Ayurveda home remedy – Benefits of Ayurveda and Ayurvedic Treatment.

Ayurveda, ancient yet timeless, gives you
the means of attaining and maintaining your own optimal health and well-being. The benefits of Ayurvedic medicine have been
proven over centuries of use, and its methodologies are as applicable today in the West as they
were thousands of years ago in India. Ayurveda is the traditional healing modality
of the Vedic culture from India. It is said to be 2000 to 5000 years old, meaning
it has stood the test of time. Ayurveda is a Sanskrit word that literally
translates as “the wisdom of life” or “the knowledge of longevity”. In accordance with this definition, Ayurvedic
medicine views health as much more than the absence of disease. The wise seers and sages of the time, intuitively
understanding the physiology and workings of the mind-body-spirit long before the advents
of modern medicine, explained the basic principles of Ayurveda. Ayurvedic medicine was originally an oral
tradition, taught and passed directly from teacher to apprentice, who would learn and
work side by side. The oldest written codification of Ayurvedic
principles is found in the Rig Veda. The fundamentals are then laid out in several
major treatises, including the texts from Charaka, Sushruta, and Vaghbhat. There are also numerous other smaller works,
written over time to explain the various branches of Ayurveda, which include disciplines such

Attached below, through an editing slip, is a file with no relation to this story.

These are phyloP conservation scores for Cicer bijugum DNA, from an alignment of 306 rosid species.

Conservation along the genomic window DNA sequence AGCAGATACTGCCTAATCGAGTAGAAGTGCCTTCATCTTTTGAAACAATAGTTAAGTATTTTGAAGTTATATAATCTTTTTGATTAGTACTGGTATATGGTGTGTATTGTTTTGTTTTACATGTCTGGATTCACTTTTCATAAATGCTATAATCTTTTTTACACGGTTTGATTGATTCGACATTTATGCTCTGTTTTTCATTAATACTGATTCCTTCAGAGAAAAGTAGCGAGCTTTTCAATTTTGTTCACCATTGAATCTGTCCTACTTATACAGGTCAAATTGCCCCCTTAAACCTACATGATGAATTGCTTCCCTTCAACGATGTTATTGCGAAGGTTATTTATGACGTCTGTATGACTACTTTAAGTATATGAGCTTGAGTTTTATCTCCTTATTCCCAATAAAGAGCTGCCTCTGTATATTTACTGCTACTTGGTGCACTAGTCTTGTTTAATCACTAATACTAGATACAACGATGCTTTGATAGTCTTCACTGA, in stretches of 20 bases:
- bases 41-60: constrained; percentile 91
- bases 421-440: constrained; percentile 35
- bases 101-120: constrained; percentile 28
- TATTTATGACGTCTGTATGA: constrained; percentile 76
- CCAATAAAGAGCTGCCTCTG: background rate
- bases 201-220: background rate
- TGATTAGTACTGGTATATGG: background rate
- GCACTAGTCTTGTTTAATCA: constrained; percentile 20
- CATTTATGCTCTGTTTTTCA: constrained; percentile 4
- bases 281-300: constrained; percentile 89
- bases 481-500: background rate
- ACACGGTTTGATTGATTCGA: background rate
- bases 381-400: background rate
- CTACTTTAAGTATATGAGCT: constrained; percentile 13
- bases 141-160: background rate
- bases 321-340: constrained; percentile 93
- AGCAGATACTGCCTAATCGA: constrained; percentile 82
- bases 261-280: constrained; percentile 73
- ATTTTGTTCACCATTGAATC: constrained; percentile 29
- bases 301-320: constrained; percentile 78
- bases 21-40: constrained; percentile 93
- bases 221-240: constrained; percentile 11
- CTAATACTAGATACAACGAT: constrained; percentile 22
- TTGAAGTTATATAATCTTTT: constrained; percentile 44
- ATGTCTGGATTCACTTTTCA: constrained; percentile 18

as general medicine, pediatrics, surgery, toxicology, fertility, and rejuvenation. The beauty in the way these have been explained
is that they rely on basic principles which can be applied practically in any day and
age. Ayurveda has thus been passed down through
the centuries as a complete healing system, evolving to meet the needs of the time, and
yet remaining committed to its core principles. Various cultures have drawn upon the ideas
of Ayurvedic medicine, and it continues to thrive in both the East and the West. In India, an Ayurvedic physician must undergo
at least a 5 year post-graduate degree program (Bachelor of Ayurvedic Medicine and Surgery)
to become qualified. In the West, Ayurveda is recognized as a Complementary
and Alternative Health System by the National Institutes of Health, and is blossoming in
various educational institutions. While Ayurvedic principles can be used to explain the complexity of not only health,
but also the world around us, there are several simple basics that become the building blocks
for everything else: Ayurveda’s fundamental approach to well-being
is that you must reach your unique state of balance in your whole being—body, mind,
and spirit. Ayurveda views the world in light of 3 constitutional
principles: vata, pitta, and kapha. These are explained in more detail later. The first line of defense in combating imbalances
is to remove the cause of the problem. If the trouble-maker is out of the picture,
the body starts being able to heal itself. For example, if pollutants are bothering your
nasal passages and sinuses, rinse them out with a traditional Ayurvedic remedy, the neti pot. If there are any lingering imbalances after
removing the inciting cause, then bring balance by using opposites. For example, the Ayurvedic remedy to excess
heat is to use something cooling. So for excess heat or acidity in the digestive
system, you could use cooling and soothing herbs like Shatavari. Always support the digestive fire, so that
nutrition can be absorbed and waste materials can be eliminated. Vata, Pitta, and Kapha
Once you put on the lens of Ayurveda and see things in terms of vata, pitta, kapha, and